Ngöndro

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Ngöndro (Tib. sngon ‘gro). The preliminary or ‘foundation’ practices of Vajrayana Buddhism are profound and powerful means for effecting a deep purification and transformation, at every level of our being. Not only do they prepare the practitioner for the profound path of Vajrayana and teachings of Dzogchen, but they also lead him or her gradually towards the experience of enlightenment.

The foundation practices begin with a series of life-changing contemplations—the outer preliminaries—embracing:

—the uniqueness and opportunity of human life;
—the ever-presence and deeper meaning of impermanence and death;
—the infallibility of the cause and effect of our actions, karma;
—and the repetitive cycle of frustration and suffering that is samsara.

These reflections inspire a strong sense of renunciation, an urgent desire to emerge from samsara and follow the path to liberation, which forms the foundation for the specific practices—the inner preliminaries—of:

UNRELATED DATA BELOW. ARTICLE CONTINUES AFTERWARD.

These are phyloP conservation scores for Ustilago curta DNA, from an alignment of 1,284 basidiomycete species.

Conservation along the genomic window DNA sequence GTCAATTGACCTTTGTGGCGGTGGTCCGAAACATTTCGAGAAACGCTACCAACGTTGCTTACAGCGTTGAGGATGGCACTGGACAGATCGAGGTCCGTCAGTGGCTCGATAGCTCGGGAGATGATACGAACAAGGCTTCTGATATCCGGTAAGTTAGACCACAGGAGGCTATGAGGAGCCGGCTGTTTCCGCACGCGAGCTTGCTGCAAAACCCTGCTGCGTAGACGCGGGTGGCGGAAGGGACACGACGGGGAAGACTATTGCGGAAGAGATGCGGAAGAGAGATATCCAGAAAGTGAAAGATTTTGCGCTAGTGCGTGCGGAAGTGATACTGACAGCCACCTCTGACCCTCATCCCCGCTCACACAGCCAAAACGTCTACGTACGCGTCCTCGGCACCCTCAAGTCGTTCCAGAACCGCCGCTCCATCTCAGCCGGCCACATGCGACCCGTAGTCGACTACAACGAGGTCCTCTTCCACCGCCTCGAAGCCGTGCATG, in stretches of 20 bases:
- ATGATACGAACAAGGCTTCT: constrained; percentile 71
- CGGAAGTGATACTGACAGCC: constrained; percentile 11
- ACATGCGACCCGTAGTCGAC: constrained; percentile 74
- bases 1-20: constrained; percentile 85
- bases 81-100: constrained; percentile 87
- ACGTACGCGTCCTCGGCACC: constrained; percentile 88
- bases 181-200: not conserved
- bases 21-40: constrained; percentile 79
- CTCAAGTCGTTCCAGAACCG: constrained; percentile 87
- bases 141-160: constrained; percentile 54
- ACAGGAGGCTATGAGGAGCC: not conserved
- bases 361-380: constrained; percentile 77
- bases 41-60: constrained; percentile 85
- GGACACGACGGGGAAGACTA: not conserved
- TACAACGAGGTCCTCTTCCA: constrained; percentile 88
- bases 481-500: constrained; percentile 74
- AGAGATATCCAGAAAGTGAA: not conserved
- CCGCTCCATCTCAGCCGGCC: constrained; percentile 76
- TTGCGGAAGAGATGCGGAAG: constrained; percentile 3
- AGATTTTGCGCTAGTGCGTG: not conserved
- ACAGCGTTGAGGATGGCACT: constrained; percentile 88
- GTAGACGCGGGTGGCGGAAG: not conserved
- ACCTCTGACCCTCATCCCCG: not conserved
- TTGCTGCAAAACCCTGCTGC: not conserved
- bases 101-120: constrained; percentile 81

taking refuge in the Buddha as the guide, the truth of his teaching (the Dharma) as the path, and the example of his practitioners (the Sangha) as companions on the path, so awakening a confidence and trust in our own inner buddha nature;

• giving birth to love and compassion—Bodhichitta,
the heart of the enlightened mind—and training the mind to work with ourselves, with others, and with the difficulties of life;

• removing obscurations of all kinds through the purification and healing practice of meditating on Vajrasattva and reciting his mantra;

• accumulating merit and wisdom by developing universal generosity and creating auspicious circumstances, through the Mandala Offering;

• finally, in the practice of Guru Yoga, which is the most crucial, moving and powerful practice of all, we unite our mind with the wisdom mind of all the buddhas and so awaken the wisdom of realization.

The two principal ngöndros that the Rigpa sangha practise are: —the Brief Dudjom Tersar Ngöndro, and
—the Longchen Nyingtik Ngöndro.

Etymology

In Tibetan, ngön means ‘before’, whilst dro means ‘to go’. So ngöndro is usually translated as ‘preliminary practices’, or ‘foundation practices’.

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